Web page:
For more than a half-century, Midwest crop producers have installed subsurface drainage tiles as one-way streets to help remove excess water from their fields.



At a drainage workshop, Feb. 2-3 in Macon, Mo., contractors and farmers alike will learn how to design and install new agricultural drainage systems that can serve as two-way streets, providing drainage and subirrigation that can boost yields and protect water quality.



"These new systems are dramatically impacting yields and the word is getting out to farmers," said Debbie Dickens, executive director of the Missouri Land Improvement Contractors Association (MLICA). "Farmers are looking for
contractors to install systems, but no one is trained. We hope this workshop will help fill in the gap."



Much of the recent interest has been piqued by the success of the University of Missouri Drainage and Subirrigation project, known as MUDS, which uses a series of subsurface tiles to raise or lower a perched water table.



The integrated water management system allows Kelly Nelson, research agronomist at the MU Greenley Memorial Research Center in Knox County, to adjust the water table based on the needs of the crop.



Since it was installed in 2001, the MUDS system has been subjected to the vast array of growing season conditions that Missouri endures. And through the excessively wet springs, bone-dry summers and rain-laden falls, the system has proven to increase grain yields for both corn and soybeans.



"With drainage alone, we doubled our corn yields in 2005 compared to our control," Nelson said. "With drainage and subirrigation, we had more than a four-fold yield increase."



Nelson and other drainage design experts will be on hand throughout the workshop, which opens Feb. 2 with registration at 7:30 a.m. at the Comfort Inn, 1821 N. Missouri St., in Macon.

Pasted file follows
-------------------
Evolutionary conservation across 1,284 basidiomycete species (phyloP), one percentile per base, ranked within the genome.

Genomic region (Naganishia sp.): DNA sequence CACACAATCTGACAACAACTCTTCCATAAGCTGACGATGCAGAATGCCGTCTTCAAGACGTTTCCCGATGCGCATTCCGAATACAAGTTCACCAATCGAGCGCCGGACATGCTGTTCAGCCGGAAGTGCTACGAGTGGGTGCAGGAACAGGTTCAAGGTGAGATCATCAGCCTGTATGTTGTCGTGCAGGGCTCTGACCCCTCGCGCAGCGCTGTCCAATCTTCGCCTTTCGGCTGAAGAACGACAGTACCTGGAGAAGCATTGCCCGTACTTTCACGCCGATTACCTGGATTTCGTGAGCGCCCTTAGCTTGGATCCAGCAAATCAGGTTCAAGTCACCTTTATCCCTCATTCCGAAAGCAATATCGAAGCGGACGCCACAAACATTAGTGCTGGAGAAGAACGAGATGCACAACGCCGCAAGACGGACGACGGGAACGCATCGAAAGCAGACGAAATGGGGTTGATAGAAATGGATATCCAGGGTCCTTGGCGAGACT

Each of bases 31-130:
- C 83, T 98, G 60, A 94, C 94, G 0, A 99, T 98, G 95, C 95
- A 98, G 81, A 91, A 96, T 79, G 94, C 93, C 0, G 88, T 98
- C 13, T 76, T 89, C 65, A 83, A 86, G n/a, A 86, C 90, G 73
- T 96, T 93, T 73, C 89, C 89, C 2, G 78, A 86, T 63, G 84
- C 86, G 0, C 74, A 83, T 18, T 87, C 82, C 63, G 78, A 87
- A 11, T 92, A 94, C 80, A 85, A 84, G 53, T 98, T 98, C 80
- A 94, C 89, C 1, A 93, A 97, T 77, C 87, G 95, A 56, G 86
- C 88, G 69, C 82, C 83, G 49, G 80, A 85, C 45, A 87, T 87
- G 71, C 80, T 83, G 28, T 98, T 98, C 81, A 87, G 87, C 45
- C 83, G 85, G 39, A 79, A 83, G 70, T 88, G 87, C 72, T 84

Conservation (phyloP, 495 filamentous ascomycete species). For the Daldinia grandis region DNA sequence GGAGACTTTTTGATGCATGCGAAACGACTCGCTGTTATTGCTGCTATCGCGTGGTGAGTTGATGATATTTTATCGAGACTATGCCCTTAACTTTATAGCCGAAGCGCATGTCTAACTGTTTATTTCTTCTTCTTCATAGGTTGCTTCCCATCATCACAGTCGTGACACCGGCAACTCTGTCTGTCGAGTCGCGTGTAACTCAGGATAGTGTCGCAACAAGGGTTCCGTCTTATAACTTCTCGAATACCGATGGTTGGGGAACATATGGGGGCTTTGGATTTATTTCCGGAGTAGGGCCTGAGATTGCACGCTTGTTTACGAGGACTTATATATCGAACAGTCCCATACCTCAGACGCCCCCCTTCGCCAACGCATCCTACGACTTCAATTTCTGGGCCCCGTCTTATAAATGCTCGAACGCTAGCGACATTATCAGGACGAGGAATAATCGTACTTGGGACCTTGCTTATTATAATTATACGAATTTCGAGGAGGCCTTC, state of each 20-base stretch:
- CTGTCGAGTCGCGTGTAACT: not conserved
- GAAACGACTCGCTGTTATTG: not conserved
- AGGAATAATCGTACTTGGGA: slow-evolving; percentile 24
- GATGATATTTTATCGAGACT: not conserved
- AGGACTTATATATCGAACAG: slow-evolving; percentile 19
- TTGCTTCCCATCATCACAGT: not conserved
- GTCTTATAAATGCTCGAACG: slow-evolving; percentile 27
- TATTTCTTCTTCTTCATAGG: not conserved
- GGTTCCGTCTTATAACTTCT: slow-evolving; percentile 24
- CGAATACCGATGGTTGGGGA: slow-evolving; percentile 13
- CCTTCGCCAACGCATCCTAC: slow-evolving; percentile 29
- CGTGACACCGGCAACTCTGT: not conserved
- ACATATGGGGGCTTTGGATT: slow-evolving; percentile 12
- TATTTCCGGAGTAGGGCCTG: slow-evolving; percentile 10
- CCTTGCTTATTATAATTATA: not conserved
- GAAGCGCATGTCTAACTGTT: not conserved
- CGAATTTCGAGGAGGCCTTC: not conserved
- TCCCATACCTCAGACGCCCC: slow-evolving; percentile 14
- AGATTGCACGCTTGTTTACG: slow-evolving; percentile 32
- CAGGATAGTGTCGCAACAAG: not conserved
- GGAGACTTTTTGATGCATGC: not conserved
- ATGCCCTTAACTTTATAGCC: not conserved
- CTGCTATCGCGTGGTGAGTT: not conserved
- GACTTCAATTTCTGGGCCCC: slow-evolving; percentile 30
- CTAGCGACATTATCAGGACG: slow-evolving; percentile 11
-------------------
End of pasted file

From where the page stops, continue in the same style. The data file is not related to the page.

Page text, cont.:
"In addition to hearing from the drainage experts, the participants will get hands-on experience and work through the design of basic systems for drainage," Dickens said. "They'll work individually and in teams so that they can learn from each other."



The program also will cover financial considerations of installing controlled drainage. Stephen Baker, president of Springfield Plastics of Auburn, Ill., will discuss "how much to charge to go broke," a topic contractors struggle with when billing for a new service, Dickens said.



Nelson said that there are an estimated 2 million acres in Missouri with an opportunity for controlled drainage. "These systems can reduce the environmental impacts of drainage by reducing nitrate-nitrogen loss through the drainage system," he said. "As cost-share opportunities for such improvements become available, we want Missouri to have the people trained to install them."



Cost for the two-day program is $199 for MLICA members and $249 for non-members for registrations postmarked by Jan. 20. An additional $50 fee is required for registrations postmarked after Jan. 20. Space is limited to 50 registrants. To see a complete workshop agenda and to register, go online to http://www.mlica.org/.



"As an added benefit and if the contractor wishes, we will apply $50 of a non-member's registration fee toward a MLICA contractor membership," Dickens added. "While we will provide participants with reference materials,
we ask that they bring a calculator, notepaper, pencils and pens."



Workshop sponsors include the Missouri Land Improvement Contractors Association, University of Missouri Extension, the USDA Natural Resources Conservation Service, Agri Drain Corp., Hickenbottom, Inc., Missouri Corn Growers Association, Advanced Drainage Systems, Inc., Prinsco, Inc., Scheib Drainage Products, and Springfield Plastics, Inc.



For more information, contact Dickens at (573) 634-3001 or MLICA@aol.com.